Thanks for the additional insight on to the clean/unclean food issue.

  5. Posted by Bob S. on 13.07.09 at 05:00


    Thanks for the compliment. I’ll fall back on an old saying…stealing from one person is plagiarism, stealing from many is research.
    What I can do and enjoy doing is research. This was a little long in putting together because I wanted to make sure it was right.

    I did some of this research when I was questioning the right to keep and bear arms. I did not want to contradict my beliefs. I went a little more in depth, but not much more, for this post. This is not a subject that most people take up lightly, the decision to use lethal force to protect ourselves.

    Question back to you, does it still seem “pathetic” to use the Bible as a basis for self defense?

    Is the information presented solid, accurate and accurately portrayed?

  6. Posted by Weer'd Beard on 13.07.09 at 05:00

    Great post. I’m not a Christian, but I am a reader of the Bible (amoung other spiritual texts), and certainly one HUGE theme in the bible (as well as many others) are lessons of self-preservation.

    Obviously birth control will only harm efforts to bolster a population, Not having a nuclear family unit will harm offspring and lower survival rates. Charitablity will teach those who do well to help those who are having hardships, eating of pork prior to refigeration is damn stupid! (BTW I know MANY pork-eating Jews who simply cite that with modern sanitation, and cooking Pork should no longer be considered “filthy”)

    All of this is not refuted….but defending oneself from violent attack Is??? That shouldn’t make sense to ANYBODY.

    And of course as you have pointed out that defense (and war) are deeply supported in the scripture.

  7. Posted by Linoge on 13.07.09 at 05:00

    Speaking as a non-demoninational Christian, I have never understood how people could use Christian teachings or the religion as a whole to advocate defenseless victimhood – after all, our lives are one of the most precious gifts granted to us by God. I can hardly believe that he would appreciate us carelessly throwing away that gift simply because we found certain tools icky. Granted, free will is free will, and due to that, we are allowed to do whatever we so desire, but that does not mean there will not be consequences or repercussions for our actions.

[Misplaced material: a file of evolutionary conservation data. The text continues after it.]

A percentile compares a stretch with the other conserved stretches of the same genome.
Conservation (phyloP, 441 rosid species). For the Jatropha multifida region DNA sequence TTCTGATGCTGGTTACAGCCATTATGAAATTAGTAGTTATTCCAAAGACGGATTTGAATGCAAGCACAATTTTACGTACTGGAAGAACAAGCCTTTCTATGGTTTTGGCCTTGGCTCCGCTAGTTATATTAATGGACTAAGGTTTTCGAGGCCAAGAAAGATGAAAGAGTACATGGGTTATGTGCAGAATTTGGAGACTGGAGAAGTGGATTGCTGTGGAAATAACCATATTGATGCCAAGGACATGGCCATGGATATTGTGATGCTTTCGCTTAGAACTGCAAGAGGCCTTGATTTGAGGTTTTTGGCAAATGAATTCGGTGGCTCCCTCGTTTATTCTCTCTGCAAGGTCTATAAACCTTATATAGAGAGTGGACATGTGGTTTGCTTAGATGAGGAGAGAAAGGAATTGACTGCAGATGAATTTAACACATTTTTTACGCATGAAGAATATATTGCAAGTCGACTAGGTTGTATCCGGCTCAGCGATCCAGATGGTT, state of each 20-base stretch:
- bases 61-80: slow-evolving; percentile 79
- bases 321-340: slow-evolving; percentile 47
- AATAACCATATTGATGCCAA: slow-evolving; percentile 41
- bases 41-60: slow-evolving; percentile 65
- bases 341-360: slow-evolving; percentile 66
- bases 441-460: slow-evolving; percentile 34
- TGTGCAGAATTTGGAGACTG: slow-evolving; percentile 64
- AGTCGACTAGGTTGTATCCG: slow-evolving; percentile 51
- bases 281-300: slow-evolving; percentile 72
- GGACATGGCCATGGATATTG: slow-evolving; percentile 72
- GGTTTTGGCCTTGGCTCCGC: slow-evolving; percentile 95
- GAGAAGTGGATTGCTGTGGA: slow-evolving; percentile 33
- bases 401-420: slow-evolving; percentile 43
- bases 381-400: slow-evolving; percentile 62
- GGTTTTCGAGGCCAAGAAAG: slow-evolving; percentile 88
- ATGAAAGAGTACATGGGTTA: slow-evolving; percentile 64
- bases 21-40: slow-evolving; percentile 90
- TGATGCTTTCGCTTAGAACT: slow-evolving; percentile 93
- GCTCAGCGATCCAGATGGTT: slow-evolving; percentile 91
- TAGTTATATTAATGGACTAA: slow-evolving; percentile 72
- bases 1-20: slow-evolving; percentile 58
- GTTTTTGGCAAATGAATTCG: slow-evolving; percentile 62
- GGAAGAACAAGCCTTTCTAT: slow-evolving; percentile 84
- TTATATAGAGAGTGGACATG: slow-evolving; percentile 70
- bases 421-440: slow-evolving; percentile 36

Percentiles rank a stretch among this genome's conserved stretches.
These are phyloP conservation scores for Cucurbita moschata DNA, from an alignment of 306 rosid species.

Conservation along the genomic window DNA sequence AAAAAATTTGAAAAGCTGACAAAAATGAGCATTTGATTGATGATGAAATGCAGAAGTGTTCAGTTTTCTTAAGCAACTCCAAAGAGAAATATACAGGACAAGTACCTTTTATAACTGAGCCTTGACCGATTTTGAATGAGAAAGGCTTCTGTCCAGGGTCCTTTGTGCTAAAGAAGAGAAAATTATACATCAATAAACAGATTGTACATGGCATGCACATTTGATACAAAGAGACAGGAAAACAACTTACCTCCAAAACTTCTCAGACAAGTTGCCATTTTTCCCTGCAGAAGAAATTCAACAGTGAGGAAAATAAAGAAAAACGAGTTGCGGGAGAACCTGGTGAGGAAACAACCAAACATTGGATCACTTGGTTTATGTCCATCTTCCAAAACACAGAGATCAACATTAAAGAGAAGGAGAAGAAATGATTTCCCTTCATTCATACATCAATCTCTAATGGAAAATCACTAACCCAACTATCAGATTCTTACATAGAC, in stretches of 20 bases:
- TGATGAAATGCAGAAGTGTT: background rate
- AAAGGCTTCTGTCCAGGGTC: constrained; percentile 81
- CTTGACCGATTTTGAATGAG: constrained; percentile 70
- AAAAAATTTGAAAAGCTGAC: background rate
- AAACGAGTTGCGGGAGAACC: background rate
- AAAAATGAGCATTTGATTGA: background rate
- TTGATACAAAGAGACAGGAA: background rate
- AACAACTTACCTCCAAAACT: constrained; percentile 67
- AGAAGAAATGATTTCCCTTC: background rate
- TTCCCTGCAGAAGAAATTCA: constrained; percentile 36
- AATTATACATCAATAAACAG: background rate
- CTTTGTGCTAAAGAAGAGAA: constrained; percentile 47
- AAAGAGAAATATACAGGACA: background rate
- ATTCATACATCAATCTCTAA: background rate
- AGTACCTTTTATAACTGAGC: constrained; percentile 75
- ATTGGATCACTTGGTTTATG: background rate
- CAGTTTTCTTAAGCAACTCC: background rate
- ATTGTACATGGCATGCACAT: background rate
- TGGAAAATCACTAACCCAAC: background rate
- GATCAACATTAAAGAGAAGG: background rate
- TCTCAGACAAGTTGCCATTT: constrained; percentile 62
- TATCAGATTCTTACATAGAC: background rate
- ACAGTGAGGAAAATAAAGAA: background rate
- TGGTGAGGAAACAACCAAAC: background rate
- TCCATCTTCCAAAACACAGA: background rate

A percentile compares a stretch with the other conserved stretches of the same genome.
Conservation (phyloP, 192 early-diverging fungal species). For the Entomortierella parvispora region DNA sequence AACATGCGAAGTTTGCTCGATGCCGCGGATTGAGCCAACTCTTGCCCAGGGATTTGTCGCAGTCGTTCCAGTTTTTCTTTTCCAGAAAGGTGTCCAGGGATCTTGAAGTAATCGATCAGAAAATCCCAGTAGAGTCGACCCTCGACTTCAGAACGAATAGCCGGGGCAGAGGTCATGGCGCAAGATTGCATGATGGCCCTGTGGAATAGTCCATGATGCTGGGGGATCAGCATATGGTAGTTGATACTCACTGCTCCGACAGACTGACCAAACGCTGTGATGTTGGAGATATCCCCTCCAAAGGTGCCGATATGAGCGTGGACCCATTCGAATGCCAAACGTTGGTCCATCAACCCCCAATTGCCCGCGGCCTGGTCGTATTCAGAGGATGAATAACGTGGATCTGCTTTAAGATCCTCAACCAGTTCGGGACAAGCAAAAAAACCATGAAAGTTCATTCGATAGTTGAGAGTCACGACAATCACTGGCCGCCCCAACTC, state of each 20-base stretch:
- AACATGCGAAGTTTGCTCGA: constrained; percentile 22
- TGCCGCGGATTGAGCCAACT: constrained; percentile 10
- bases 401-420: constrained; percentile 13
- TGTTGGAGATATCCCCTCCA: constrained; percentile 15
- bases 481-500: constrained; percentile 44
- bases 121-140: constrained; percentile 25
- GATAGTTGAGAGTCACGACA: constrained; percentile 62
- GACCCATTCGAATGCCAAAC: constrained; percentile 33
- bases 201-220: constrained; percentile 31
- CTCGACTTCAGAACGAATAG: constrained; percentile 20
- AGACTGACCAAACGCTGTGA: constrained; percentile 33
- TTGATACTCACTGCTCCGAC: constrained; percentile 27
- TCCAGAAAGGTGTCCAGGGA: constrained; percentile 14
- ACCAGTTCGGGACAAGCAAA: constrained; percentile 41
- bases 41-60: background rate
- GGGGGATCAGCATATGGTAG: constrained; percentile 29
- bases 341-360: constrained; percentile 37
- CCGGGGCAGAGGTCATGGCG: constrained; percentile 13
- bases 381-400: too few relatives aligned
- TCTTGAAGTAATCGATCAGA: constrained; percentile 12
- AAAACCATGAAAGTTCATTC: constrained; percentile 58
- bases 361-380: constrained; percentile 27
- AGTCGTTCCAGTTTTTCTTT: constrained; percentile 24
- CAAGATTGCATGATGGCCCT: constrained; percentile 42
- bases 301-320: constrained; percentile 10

Furthermore, while self-defense is well within the “approved” realm of the Christian religion, defense of others is even more-approved, as you touched on briefly and as Mr. Rhodes did as well. My favorite quote, however, is right at the bottom of the page:

    Theologians J. P. Moreland and Norman Geisler say that “to permit murder when one could have prevented it is morally wrong. To allow a rape when one could have hindered it is an evil. To watch an act of cruelty to children without trying to intervene is morally inexcusable. In brief, not resisting evil is an evil of omission, and an evil of omission can be just as evil as an evil of commission. Any man who refuses to protect his wife and children against a violent intruder fails them morally.

    While they are, I believe, referring to the murder/rape/etc. of someone else, I have no doubt that they would hold the same opinions concerning allowing yourself to be murdered/raped/etc.

  8. Posted by Borepatch on 13.07.09 at 05:00


  9. Posted by Jim Shy Wolf on 13.07.09 at 05:00

    Excellent series on self defense and the Bible- you’ve covered quite a bit of territory, even got into one of my favorite parts, the commandment, “Thou shall not commit murder” which is so often mis-quoted to read “thou shall not kill”. Quite a distinction between the two. Also, your inclusion of the Old and New Testaments, for God surely has not changed His mind concerning sin of any kind. We canot separate the two books and be Faithful to any of it. As I like to tell people, “It’s all or nothing with God”. And the Timothy verse is quite possibly my favorite verse for more than just self defense or defending others, but the aspect of work and caring, sharing and helping others as well.
    Thank you for a great definition of self defense. Like the new Blog- keep it up. (I’ve been considering switching to WordPress as well since IE has been giving me so much trouble with Blogspot sites the last few months.)
    Shy III

  10. […] Bible and Self Defense (pt. 2) Jul.14, 2009 in RKBA, Soapbox, blog, culture, myths, rights In Part 1, we looked at scriptural justification for self defense. Today we will look at some of the common […]

  11. Posted by Troy B on 13.07.09 at 05:00

    You have created a very good work. This is a subject one sees very little well researched authoratative (God) quotes. I agree with you.Well done.


  12. Posted by When do you stop being polite? - 3 Boxes of BS on 13.07.09 at 05:00

    […] so to speak and show the reasoning, the scriptural basis for my actions and beliefs. I posted The Bible and Self Defense Part 1 and Part 2 on July 13th and […]

  13. Posted by MT on 13.07.09 at 05:00

    You might also be interested in
    for a related extended treatment of the subject. Thanks!

  14. Posted by Bob S. on 13.07.09 at 05:00

    Thanks for the link, I’ll check it out.

  15. […] put up two posts looking at the Scriptural basis for self defense (here and here) […]

  16. Posted by Finally Friday « MaddMedic on 13.07.09 at 05:00

    […] at 3 Boxes of BS we have a couople of posts about the Bible and Self Defense. Good Stuff Part 1 and Part […]

  17. […] an on going series (Bible and Self Defense Part 1 and Part 2, Thou Shalt Not Kill Part 1 and Part 2), let’s discuss what the Bible really says […]